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Say Goodbye to the Bugs Blog

Keep up with the latest news and insights from Cypress Creek.

For many Houston residents, summer brings sun, heat, rain, and with it, more opportunities to go outside and have some fun. Unfortunately, summer also brings out a lot of pests. And while you may notice some of these like ants and cockroaches year-round, the increased Houston heat provides a thriving environment for them and more pesky pests. For example, ticks and scorpions, actually prefer warmer temperatures.

Summer is the most common season for ants to invade your home and property. Ants thrive in warm weather and spend the summer months gathering food for their eventual hibernation during the winter. That means they have to work twice as hard to collect food in order to store it away for colder weather!

Fire ants have the power to turn a simple family picnic or backyard barbeque into a bit of a nightmare. Native to South America, these pests were unintentionally introduced to the U.S. several decades ago through ships in Alabama, and they have been spreading ever since. As they continue to make their way throughout the southern and western parts of the United States, Houston, Texas, is one of the many places fire ants call home.

In late August 2017, as the damaging effects of Hurricane Harvey were revealed in Houston, one noticeable concern that developed was the unique self-preservation abilities of the fire ant. Not long after the flooding began, fire ants started appearing in mounds that created a sort of communal floatation device. Because of the fire ants’ ability to repel water and cling together, flooding brought on by storms doesn’t drown them—it simply displaces them.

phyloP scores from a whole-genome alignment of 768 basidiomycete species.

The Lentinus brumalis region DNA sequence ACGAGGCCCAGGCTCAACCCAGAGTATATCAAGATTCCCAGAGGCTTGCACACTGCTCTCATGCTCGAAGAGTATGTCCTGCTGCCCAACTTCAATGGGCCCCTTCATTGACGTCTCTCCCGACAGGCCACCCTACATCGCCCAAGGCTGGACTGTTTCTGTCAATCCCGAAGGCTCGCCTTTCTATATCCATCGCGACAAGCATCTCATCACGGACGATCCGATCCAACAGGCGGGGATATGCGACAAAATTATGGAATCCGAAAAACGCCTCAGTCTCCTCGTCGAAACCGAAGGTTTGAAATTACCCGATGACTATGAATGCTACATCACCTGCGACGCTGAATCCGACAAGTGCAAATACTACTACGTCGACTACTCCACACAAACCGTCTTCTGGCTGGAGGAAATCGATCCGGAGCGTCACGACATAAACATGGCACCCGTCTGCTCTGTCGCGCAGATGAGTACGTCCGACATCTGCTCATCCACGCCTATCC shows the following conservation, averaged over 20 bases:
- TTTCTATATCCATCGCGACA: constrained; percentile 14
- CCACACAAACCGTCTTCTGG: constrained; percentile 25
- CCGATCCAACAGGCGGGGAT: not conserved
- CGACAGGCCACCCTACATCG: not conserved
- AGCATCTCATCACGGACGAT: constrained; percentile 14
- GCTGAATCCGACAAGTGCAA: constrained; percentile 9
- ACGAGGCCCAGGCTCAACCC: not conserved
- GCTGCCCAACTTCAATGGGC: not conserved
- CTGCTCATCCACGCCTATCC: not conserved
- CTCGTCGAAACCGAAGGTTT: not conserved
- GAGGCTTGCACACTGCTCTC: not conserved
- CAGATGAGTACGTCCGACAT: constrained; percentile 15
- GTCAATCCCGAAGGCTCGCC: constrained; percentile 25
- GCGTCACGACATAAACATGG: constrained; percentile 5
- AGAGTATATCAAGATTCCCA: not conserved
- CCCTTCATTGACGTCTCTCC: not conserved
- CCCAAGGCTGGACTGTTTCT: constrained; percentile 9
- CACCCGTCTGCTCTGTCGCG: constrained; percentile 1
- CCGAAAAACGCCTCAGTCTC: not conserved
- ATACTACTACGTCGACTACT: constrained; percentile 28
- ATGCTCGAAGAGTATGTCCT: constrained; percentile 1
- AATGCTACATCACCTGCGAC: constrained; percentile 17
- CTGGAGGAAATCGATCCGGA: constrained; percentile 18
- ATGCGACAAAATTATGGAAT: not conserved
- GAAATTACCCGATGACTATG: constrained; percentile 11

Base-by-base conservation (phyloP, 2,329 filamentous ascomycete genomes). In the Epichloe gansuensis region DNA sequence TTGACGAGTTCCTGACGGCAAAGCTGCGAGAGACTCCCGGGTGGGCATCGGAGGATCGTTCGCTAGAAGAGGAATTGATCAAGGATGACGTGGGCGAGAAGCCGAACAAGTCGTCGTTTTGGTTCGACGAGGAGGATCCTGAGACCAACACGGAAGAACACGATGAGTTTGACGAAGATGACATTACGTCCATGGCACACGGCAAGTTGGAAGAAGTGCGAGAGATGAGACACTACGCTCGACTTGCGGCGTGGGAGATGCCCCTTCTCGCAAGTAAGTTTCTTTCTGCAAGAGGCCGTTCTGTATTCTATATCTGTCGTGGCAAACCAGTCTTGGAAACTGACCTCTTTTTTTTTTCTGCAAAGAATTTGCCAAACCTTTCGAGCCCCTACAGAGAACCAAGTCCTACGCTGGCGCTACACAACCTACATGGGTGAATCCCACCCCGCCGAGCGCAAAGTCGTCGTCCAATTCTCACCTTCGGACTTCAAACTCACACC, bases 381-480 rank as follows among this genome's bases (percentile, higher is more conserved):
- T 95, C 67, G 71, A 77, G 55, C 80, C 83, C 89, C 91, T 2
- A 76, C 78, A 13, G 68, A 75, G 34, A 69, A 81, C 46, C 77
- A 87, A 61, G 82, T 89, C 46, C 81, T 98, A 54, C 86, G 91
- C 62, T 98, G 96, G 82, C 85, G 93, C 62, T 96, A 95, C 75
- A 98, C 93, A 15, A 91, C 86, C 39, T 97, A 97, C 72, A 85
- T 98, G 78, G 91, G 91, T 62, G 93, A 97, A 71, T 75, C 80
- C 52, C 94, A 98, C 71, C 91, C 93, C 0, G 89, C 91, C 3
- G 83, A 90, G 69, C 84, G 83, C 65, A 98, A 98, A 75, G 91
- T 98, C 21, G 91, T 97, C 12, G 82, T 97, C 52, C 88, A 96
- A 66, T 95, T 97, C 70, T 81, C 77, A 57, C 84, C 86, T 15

The quintessential uninvited picnic guests, ants show up in all kinds of other places as well. Particularly where food is involved. So when you see an ant in your kitchen or other places where you have food, it’s really not a surprise.

Although they may be less active in the winter, ants may be found all year through. Ants often build nests outdoors and come inside to forage for food, but may also choose to build their colonies inside your home. Finding a stray ant in your house may not seem like a very large problem, but it can be an indication of a hidden infestation of hundreds or even thousands of ants.

Throughout the southern Gulf Coast an invasion is taking place. The Crazy ant, also called the Tawny or Rasberry ant, has made its presence known. With its quick, erratic movements, it's no wonder how this ant got its name. However, you'll need a magnifying glass to identify a Crazy ant.  A dead giveaway is their reddish color and hairy appearance. 

Houston, with its subtropical climate, is home to many pests. This article will cover the top three most prolific and possibly annoying pests we have here in Houston. 1. ANTS There are many species of ants and it usually involves correct identification to be able to eliminate these pests. Some ants prefer proteins, some prefer fats and their diets and tastes change. If you use a spray ant poison on a pharaoh ant instead of eliminating them you will cause them to bud (spread to different locations.)

Dead ant, dead ant, dead ant da dah dah da Ants are one of the most common pests in and around the home. They are social insects and are grouped in colonies. Ants can be a challenge to identify without the proper equipment and experience. In many cases, the best way to confirm the identity of an ant is to enlist the help of a pest management professional. There are three categories of ants: Worker ants, males and queens Workers are sterile females. They vary in size depending on the species of ant. Ants vary in color as well from black, brown, red and yellow. The reproductive members are the males and the queens. The queens are the largest members of the colony; quite often they are two to three times larger than the workers. Queens possess wings but they break off after mating. Males are generally the same size as the workers and have wings. They die shortly after mating…no funny comments here. Ant Feeding Habits Ants have a wide variety of nesting habits and food preferences. Some ants build nests in soil others nest in damp or rotted wood while others nest in homes behind moldings, baseboards, countertops etc.

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